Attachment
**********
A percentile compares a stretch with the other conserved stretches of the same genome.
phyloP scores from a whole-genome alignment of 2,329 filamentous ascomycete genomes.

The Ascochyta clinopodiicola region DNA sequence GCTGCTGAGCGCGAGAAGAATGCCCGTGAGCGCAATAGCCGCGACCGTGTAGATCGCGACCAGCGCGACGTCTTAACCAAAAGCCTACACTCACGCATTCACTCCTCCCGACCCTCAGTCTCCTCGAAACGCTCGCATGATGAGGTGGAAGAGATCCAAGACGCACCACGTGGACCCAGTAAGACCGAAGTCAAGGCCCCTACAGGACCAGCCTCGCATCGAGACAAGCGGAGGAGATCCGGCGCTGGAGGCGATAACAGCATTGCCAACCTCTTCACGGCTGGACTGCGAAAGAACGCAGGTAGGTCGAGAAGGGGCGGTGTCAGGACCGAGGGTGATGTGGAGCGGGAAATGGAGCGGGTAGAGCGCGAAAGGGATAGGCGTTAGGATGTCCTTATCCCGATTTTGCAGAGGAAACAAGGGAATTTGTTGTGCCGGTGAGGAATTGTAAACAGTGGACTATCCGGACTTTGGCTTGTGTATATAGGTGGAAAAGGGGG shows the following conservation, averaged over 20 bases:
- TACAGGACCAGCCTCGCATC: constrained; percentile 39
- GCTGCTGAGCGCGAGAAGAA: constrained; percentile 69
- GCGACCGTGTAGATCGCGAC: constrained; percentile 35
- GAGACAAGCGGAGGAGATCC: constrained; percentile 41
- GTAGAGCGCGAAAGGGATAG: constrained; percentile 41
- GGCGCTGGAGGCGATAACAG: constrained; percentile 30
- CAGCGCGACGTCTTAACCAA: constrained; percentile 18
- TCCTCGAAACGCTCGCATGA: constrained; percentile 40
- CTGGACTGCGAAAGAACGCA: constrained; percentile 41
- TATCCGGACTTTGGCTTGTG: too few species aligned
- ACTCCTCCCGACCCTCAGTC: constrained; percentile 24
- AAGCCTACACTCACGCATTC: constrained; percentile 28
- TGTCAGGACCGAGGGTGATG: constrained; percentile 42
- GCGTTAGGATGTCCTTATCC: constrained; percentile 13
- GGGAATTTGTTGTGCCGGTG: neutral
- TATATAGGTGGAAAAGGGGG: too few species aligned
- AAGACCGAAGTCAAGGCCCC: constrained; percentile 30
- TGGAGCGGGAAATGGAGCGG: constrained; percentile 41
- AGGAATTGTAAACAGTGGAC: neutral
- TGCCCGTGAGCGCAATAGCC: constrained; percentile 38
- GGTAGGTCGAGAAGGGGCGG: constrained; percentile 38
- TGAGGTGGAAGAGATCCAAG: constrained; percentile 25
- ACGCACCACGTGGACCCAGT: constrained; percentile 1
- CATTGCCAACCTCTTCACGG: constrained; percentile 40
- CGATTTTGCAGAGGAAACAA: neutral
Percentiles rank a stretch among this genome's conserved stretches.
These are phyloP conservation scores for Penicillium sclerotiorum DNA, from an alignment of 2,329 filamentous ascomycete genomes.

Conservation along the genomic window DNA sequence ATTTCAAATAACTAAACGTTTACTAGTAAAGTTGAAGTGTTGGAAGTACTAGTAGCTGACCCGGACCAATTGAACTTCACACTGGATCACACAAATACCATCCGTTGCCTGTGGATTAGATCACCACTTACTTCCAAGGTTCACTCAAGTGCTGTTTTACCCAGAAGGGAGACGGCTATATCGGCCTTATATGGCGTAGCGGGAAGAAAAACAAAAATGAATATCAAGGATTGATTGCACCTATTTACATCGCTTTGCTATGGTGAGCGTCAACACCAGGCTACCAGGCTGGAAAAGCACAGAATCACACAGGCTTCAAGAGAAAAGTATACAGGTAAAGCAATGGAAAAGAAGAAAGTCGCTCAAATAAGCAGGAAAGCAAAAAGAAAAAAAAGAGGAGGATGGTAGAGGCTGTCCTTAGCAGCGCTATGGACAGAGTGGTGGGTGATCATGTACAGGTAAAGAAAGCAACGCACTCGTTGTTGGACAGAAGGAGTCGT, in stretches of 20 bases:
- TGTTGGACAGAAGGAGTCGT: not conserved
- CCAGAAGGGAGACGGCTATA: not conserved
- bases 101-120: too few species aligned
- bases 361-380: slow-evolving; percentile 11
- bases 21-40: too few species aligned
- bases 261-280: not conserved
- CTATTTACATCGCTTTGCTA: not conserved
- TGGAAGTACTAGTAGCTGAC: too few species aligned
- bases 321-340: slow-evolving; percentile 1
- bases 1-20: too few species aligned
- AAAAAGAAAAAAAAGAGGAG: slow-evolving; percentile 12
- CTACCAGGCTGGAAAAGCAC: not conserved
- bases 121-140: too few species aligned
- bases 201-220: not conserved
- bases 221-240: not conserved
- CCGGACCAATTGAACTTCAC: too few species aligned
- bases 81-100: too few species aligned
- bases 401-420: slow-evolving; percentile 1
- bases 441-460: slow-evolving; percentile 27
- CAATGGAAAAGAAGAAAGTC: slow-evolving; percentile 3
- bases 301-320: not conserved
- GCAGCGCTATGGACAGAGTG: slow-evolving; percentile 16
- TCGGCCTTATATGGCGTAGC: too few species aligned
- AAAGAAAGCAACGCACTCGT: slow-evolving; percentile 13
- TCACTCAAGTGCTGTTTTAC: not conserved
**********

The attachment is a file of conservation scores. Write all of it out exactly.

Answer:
A percentile compares a stretch with the other conserved stretches of the same genome.
phyloP scores from a whole-genome alignment of 2,329 filamentous ascomycete genomes.

The Ascochyta clinopodiicola region DNA sequence GCTGCTGAGCGCGAGAAGAATGCCCGTGAGCGCAATAGCCGCGACCGTGTAGATCGCGACCAGCGCGACGTCTTAACCAAAAGCCTACACTCACGCATTCACTCCTCCCGACCCTCAGTCTCCTCGAAACGCTCGCATGATGAGGTGGAAGAGATCCAAGACGCACCACGTGGACCCAGTAAGACCGAAGTCAAGGCCCCTACAGGACCAGCCTCGCATCGAGACAAGCGGAGGAGATCCGGCGCTGGAGGCGATAACAGCATTGCCAACCTCTTCACGGCTGGACTGCGAAAGAACGCAGGTAGGTCGAGAAGGGGCGGTGTCAGGACCGAGGGTGATGTGGAGCGGGAAATGGAGCGGGTAGAGCGCGAAAGGGATAGGCGTTAGGATGTCCTTATCCCGATTTTGCAGAGGAAACAAGGGAATTTGTTGTGCCGGTGAGGAATTGTAAACAGTGGACTATCCGGACTTTGGCTTGTGTATATAGGTGGAAAAGGGGG shows the following conservation, averaged over 20 bases:
- TACAGGACCAGCCTCGCATC: constrained; percentile 39
- GCTGCTGAGCGCGAGAAGAA: constrained; percentile 69
- GCGACCGTGTAGATCGCGAC: constrained; percentile 35
- GAGACAAGCGGAGGAGATCC: constrained; percentile 41
- GTAGAGCGCGAAAGGGATAG: constrained; percentile 41
- GGCGCTGGAGGCGATAACAG: constrained; percentile 30
- CAGCGCGACGTCTTAACCAA: constrained; percentile 18
- TCCTCGAAACGCTCGCATGA: constrained; percentile 40
- CTGGACTGCGAAAGAACGCA: constrained; percentile 41
- TATCCGGACTTTGGCTTGTG: too few species aligned
- ACTCCTCCCGACCCTCAGTC: constrained; percentile 24
- AAGCCTACACTCACGCATTC: constrained; percentile 28
- TGTCAGGACCGAGGGTGATG: constrained; percentile 42
- GCGTTAGGATGTCCTTATCC: constrained; percentile 13
- GGGAATTTGTTGTGCCGGTG: neutral
- TATATAGGTGGAAAAGGGGG: too few species aligned
- AAGACCGAAGTCAAGGCCCC: constrained; percentile 30
- TGGAGCGGGAAATGGAGCGG: constrained; percentile 41
- AGGAATTGTAAACAGTGGAC: neutral
- TGCCCGTGAGCGCAATAGCC: constrained; percentile 38
- GGTAGGTCGAGAAGGGGCGG: constrained; percentile 38
- TGAGGTGGAAGAGATCCAAG: constrained; percentile 25
- ACGCACCACGTGGACCCAGT: constrained; percentile 1
- CATTGCCAACCTCTTCACGG: constrained; percentile 40
- CGATTTTGCAGAGGAAACAA: neutral
Percentiles rank a stretch among this genome's conserved stretches.
These are phyloP conservation scores for Penicillium sclerotiorum DNA, from an alignment of 2,329 filamentous ascomycete genomes.

Conservation along the genomic window DNA sequence ATTTCAAATAACTAAACGTTTACTAGTAAAGTTGAAGTGTTGGAAGTACTAGTAGCTGACCCGGACCAATTGAACTTCACACTGGATCACACAAATACCATCCGTTGCCTGTGGATTAGATCACCACTTACTTCCAAGGTTCACTCAAGTGCTGTTTTACCCAGAAGGGAGACGGCTATATCGGCCTTATATGGCGTAGCGGGAAGAAAAACAAAAATGAATATCAAGGATTGATTGCACCTATTTACATCGCTTTGCTATGGTGAGCGTCAACACCAGGCTACCAGGCTGGAAAAGCACAGAATCACACAGGCTTCAAGAGAAAAGTATACAGGTAAAGCAATGGAAAAGAAGAAAGTCGCTCAAATAAGCAGGAAAGCAAAAAGAAAAAAAAGAGGAGGATGGTAGAGGCTGTCCTTAGCAGCGCTATGGACAGAGTGGTGGGTGATCATGTACAGGTAAAGAAAGCAACGCACTCGTTGTTGGACAGAAGGAGTCGT, in stretches of 20 bases:
- TGTTGGACAGAAGGAGTCGT: not conserved
- CCAGAAGGGAGACGGCTATA: not conserved
- bases 101-120: too few species aligned
- bases 361-380: slow-evolving; percentile 11
- bases 21-40: too few species aligned
- bases 261-280: not conserved
- CTATTTACATCGCTTTGCTA: not conserved
- TGGAAGTACTAGTAGCTGAC: too few species aligned
- bases 321-340: slow-evolving; percentile 1
- bases 1-20: too few species aligned
- AAAAAGAAAAAAAAGAGGAG: slow-evolving; percentile 12
- CTACCAGGCTGGAAAAGCAC: not conserved
- bases 121-140: too few species aligned
- bases 201-220: not conserved
- bases 221-240: not conserved
- CCGGACCAATTGAACTTCAC: too few species aligned
- bases 81-100: too few species aligned
- bases 401-420: slow-evolving; percentile 1
- bases 441-460: slow-evolving; percentile 27
- CAATGGAAAAGAAGAAAGTC: slow-evolving; percentile 3
- bases 301-320: not conserved
- GCAGCGCTATGGACAGAGTG: slow-evolving; percentile 16
- TCGGCCTTATATGGCGTAGC: too few species aligned
- AAAGAAAGCAACGCACTCGT: slow-evolving; percentile 13
- TCACTCAAGTGCTGTTTTAC: not conserved